Boston College football nearly squandered a 10-point third quarter lead in overtime, but Pittsburgh kicker Alex Kessman missed the game-tying extra point. If there were any fans in Alumni Stadium, the crowd would’ve gone wild. Instead, the team jumped off the sidelines and swarmed each other in the center of the field as BC (3-1, 2-1 Atlantic Coast) eked out a 31-30 victory over the Panthers (3-2, 2-2).
Phil Jurkovec and Zay Flowers were the stars of the night, as Jurkovec passed for 358 yards. Nearly half of his yardage went to Flowers, who racked up 162 yards and three touchdowns. Still, the Eagles showed many of the same glaring issues that have plagued them in the first three games of the season, mainly their failure to get push in the run game and to protect Jurkovec in the pocket. Here are three takeaways from the game:
The Eagles Are Best Under Center, but There’s Work to be Done
If there was one thing that Eagles fans united behind at the end of the Steve Addazio era, it was that without AJ Dillon, BC needed a pass game. Head coach Jeff Hafley and offensive coordinator Frank Cignetti Jr. have certainly brought that style of offense that has been missing in years past, but BC’s offense has repeatedly shown that it does better from under center.
Saturday’s game was no exception. Both Jurkovec and the offensive line looked much more comfortable coming out from under center. While teams often opt for the shotgun to give the quarterback more time in the pocket, the formation had the opposite effect for the Eagles. Jurkovec was under siege all game long as the offensive line struggles continued, and Pitt came away with five sacks. Jurkovec also shoulders a lot of the blame for the Eagles’ struggles out of the shotgun. He looked jumpy and struggled with his footwork and timing, often moving disjointedly around the pocket and into the way of oncoming pressure.
Jurkovec is a totally different quarterback from under center, taking confident drops and looking much more in sync with his receivers’ timing. A big piece of the increased success comes from the Eagles’ play action from under center. The threat of the run prevented the Panthers’ defensive line from immediately keying in on Jurkovec, giving Jurkovec the confidence to look downfield and connect on deep shots, like this one to Zay Flowers:
The Eagles also looked better run blocking from under center, finally showing the ability to get push and create holes that they have lacked for much of the season.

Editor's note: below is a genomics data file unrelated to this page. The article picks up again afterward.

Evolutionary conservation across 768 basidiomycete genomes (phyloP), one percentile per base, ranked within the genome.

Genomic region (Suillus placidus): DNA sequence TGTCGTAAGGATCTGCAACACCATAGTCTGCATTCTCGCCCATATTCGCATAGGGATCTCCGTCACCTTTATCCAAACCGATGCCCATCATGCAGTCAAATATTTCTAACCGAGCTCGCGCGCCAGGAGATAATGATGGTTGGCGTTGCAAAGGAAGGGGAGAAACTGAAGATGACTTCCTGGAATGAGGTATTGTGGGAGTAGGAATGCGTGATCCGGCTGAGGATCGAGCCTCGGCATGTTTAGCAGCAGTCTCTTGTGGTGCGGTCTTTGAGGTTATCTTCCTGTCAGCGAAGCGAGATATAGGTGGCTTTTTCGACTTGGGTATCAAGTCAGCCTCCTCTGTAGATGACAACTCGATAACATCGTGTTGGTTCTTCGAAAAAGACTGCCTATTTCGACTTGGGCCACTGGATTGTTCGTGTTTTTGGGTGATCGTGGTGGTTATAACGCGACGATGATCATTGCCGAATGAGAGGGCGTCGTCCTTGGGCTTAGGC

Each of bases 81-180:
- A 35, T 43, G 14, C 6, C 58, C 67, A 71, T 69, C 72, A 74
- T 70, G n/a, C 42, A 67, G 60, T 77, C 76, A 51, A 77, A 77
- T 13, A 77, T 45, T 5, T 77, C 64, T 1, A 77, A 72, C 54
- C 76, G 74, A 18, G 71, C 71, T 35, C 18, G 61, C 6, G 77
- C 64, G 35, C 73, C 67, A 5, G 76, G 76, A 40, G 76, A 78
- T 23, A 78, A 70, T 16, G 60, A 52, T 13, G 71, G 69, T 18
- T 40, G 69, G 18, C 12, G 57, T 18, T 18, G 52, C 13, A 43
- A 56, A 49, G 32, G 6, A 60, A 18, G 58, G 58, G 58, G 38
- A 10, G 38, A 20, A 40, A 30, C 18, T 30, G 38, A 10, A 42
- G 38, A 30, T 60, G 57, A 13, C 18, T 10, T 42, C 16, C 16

Still, the run blocking is nowhere near where it needs to be for BC to pose a legitimate threat rushing the ball with any consistency. The duo of David Bailey and Pat Garwo averaged a measly 2.5 yards per attempt in the game.
Great Secondary Play Downfield
After allowing long completions on Pitt’s first two possessions, the Eagles’ secondary displayed impressive coverage skills for the rest of the game. BC’s secondary was particularly effective at preventing Panthers quarterback Kenny Pickett from connecting on downfield shots. While Pickett passed for a respectable 266 yards, he completed just 52 percent of his passes and averaged only 5.5 yards per attempt. Brandon Sebastian put in a dominant performance, blanketing Pitt’s receivers all game. Fellow starters Elijah Jones and Josh DeBerry also played lockdown defense, with DeBerry coming up with a huge fourth-quarter interception. The Eagles also got strong play from their depth players as Jason Maitre and Tate Haynes played well.
Haynes cost the Eagles a stop early on in the game by jumping offside on fourth down, but he more than redeemed himself down the stretch with great coverage at the end of the game.
The Eagles’ success at covering downfield forced the Panthers’ offense to center on short passes near the line of scrimmage, where BC’s linebackers were largely able to prevent Pitt’s receivers from picking up many yards after the catch.
Getting into the Backfield but Struggling to Finish
BC’s defensive line and linebackers had no trouble getting into the Panthers’ backfield, repeatedly getting pressure on Pickett and swarming Pitt’s running backs. Marcus Valdez led the charge for the Eagles as usual, tallying 1.5 tackles for loss and wreaking havoc on the left side of Pitt’s line. Even so, the Eagles only came up with one sack despite the constant pressure. Pickett proved elusive all game, dodging and slipping away from oncoming pressure and repeatedly turning what seemed to be sure losses into first downs. BC’s commitment to getting into the backfield left the Eagles with nobody in the middle of the field to track Pickett’s runs, and he had plenty of space after breaking the pocket.
Featured Image by Ikram Ali / Heights Editor